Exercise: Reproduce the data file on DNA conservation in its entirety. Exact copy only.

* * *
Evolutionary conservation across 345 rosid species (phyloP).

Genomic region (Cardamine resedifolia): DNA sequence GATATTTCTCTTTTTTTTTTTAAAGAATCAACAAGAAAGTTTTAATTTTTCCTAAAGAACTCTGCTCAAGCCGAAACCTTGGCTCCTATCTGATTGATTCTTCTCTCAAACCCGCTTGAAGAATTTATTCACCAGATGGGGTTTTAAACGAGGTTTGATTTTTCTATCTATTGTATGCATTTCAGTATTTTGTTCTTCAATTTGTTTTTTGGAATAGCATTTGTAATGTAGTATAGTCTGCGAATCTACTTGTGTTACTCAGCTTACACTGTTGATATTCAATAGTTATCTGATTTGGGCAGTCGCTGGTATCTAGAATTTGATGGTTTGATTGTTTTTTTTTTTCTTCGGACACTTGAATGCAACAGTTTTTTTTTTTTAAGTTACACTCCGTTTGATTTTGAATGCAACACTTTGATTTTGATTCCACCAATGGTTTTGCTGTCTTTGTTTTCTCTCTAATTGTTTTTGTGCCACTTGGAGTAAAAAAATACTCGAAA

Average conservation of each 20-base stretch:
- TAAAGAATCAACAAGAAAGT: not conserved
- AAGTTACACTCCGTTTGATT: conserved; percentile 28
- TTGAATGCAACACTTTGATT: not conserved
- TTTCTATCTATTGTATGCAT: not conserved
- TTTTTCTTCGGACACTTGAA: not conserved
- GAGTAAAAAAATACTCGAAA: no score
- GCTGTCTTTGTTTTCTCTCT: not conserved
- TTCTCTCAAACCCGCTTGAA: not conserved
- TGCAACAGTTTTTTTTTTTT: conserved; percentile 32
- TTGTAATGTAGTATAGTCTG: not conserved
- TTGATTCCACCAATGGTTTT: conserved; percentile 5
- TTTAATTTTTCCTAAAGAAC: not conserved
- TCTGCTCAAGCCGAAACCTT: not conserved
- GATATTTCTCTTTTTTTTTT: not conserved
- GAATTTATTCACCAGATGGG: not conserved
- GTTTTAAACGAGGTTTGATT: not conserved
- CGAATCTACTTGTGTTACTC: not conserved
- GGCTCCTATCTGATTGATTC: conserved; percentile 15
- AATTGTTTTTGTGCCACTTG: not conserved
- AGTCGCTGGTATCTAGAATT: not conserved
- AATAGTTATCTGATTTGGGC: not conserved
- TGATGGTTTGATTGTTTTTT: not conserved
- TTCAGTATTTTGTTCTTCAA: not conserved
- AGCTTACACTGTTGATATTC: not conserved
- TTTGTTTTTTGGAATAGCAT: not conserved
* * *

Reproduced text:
Evolutionary conservation across 345 rosid species (phyloP).

Genomic region (Cardamine resedifolia): DNA sequence GATATTTCTCTTTTTTTTTTTAAAGAATCAACAAGAAAGTTTTAATTTTTCCTAAAGAACTCTGCTCAAGCCGAAACCTTGGCTCCTATCTGATTGATTCTTCTCTCAAACCCGCTTGAAGAATTTATTCACCAGATGGGGTTTTAAACGAGGTTTGATTTTTCTATCTATTGTATGCATTTCAGTATTTTGTTCTTCAATTTGTTTTTTGGAATAGCATTTGTAATGTAGTATAGTCTGCGAATCTACTTGTGTTACTCAGCTTACACTGTTGATATTCAATAGTTATCTGATTTGGGCAGTCGCTGGTATCTAGAATTTGATGGTTTGATTGTTTTTTTTTTTCTTCGGACACTTGAATGCAACAGTTTTTTTTTTTTAAGTTACACTCCGTTTGATTTTGAATGCAACACTTTGATTTTGATTCCACCAATGGTTTTGCTGTCTTTGTTTTCTCTCTAATTGTTTTTGTGCCACTTGGAGTAAAAAAATACTCGAAA

Average conservation of each 20-base stretch:
- TAAAGAATCAACAAGAAAGT: not conserved
- AAGTTACACTCCGTTTGATT: conserved; percentile 28
- TTGAATGCAACACTTTGATT: not conserved
- TTTCTATCTATTGTATGCAT: not conserved
- TTTTTCTTCGGACACTTGAA: not conserved
- GAGTAAAAAAATACTCGAAA: no score
- GCTGTCTTTGTTTTCTCTCT: not conserved
- TTCTCTCAAACCCGCTTGAA: not conserved
- TGCAACAGTTTTTTTTTTTT: conserved; percentile 32
- TTGTAATGTAGTATAGTCTG: not conserved
- TTGATTCCACCAATGGTTTT: conserved; percentile 5
- TTTAATTTTTCCTAAAGAAC: not conserved
- TCTGCTCAAGCCGAAACCTT: not conserved
- GATATTTCTCTTTTTTTTTT: not conserved
- GAATTTATTCACCAGATGGG: not conserved
- GTTTTAAACGAGGTTTGATT: not conserved
- CGAATCTACTTGTGTTACTC: not conserved
- GGCTCCTATCTGATTGATTC: conserved; percentile 15
- AATTGTTTTTGTGCCACTTG: not conserved
- AGTCGCTGGTATCTAGAATT: not conserved
- AATAGTTATCTGATTTGGGC: not conserved
- TGATGGTTTGATTGTTTTTT: not conserved
- TTCAGTATTTTGTTCTTCAA: not conserved
- AGCTTACACTGTTGATATTC: not conserved
- TTTGTTTTTTGGAATAGCAT: not conserved